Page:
Having entered in preliminary discussions around a potential transaction, these have now ended, with Carrefour and Couche-Tard switching their focus to explore opportunities for operational partnerships.
Opposition to any deal
The discussions had been initiated by Couche-Tard’s “friendly approach” to Carrefour with the objective of acquiring the France-based retailer. However, these discussions have ended almost as quickly as they began, with the French government’s opposition to any potential deal, including concerns around the security of food supply and protecting jobs, cited as the main issues.
Five areas to focus on
However, the retailers will explore opportunities for operational partnerships in several areas:
- Sharing best practices in fuel retailing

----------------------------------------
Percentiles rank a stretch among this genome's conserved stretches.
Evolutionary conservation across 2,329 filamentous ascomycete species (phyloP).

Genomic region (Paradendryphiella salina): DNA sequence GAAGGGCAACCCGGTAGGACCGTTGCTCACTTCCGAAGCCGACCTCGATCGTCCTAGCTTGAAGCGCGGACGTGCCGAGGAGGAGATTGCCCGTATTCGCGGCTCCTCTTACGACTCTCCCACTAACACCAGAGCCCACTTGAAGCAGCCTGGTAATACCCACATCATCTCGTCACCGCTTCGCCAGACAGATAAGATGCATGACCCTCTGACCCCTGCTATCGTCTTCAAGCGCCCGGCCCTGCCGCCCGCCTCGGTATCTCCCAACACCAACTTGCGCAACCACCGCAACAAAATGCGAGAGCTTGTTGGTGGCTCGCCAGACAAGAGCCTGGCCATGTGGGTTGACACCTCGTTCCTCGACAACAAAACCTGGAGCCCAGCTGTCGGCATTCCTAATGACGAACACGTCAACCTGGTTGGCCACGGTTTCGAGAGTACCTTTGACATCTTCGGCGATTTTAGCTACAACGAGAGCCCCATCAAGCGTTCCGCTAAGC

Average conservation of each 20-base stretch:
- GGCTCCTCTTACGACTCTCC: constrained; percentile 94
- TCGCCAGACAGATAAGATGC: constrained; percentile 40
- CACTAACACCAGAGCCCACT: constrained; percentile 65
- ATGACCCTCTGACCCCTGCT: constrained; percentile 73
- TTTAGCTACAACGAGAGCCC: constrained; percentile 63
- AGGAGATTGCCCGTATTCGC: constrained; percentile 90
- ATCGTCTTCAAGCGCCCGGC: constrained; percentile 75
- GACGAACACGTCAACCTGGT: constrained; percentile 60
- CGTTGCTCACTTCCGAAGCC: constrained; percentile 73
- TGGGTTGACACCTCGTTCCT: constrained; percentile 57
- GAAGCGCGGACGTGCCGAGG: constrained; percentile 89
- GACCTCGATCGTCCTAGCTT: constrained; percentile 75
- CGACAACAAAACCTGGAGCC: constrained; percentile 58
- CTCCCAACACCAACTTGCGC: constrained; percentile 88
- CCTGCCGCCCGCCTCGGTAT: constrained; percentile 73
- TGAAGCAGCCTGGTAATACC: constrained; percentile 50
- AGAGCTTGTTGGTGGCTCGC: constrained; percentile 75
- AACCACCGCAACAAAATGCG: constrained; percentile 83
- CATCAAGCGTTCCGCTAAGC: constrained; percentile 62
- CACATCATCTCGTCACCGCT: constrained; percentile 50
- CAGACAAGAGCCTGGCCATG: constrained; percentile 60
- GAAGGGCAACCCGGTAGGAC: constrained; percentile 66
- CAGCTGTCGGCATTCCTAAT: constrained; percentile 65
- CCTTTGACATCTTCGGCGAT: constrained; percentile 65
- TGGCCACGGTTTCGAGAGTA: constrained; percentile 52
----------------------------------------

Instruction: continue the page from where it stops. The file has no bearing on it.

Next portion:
- Combining purchasing volumes
- Private label development
- Innovating the customer journey
- Optimising product distribution in their overlapping networks
Couche-Tard’s interest in acquiring Carrefour caught most industry observers by surprise. Although it is one the largest convenience and fuel retailers globally, it has no experience in hypermarkets and supermarkets, which account for most of Carrefour’s operations. However, it is an experienced deal maker and value creator, having acquired several large convenience store chains in the US and Europe, successfully integrating them into its business.
Other potential deals may emerge
The discussions have propelled Couche-Tard onto the global stage. Despite its presence across North America, nine European countries and 16 other countries through licensing agreements, it has maintained a relatively low profile. However, its interest in acquiring Carrefour demonstrates the scale of its intent, which could lead to the unearthing of other potential deals beyond its core convenience focus.
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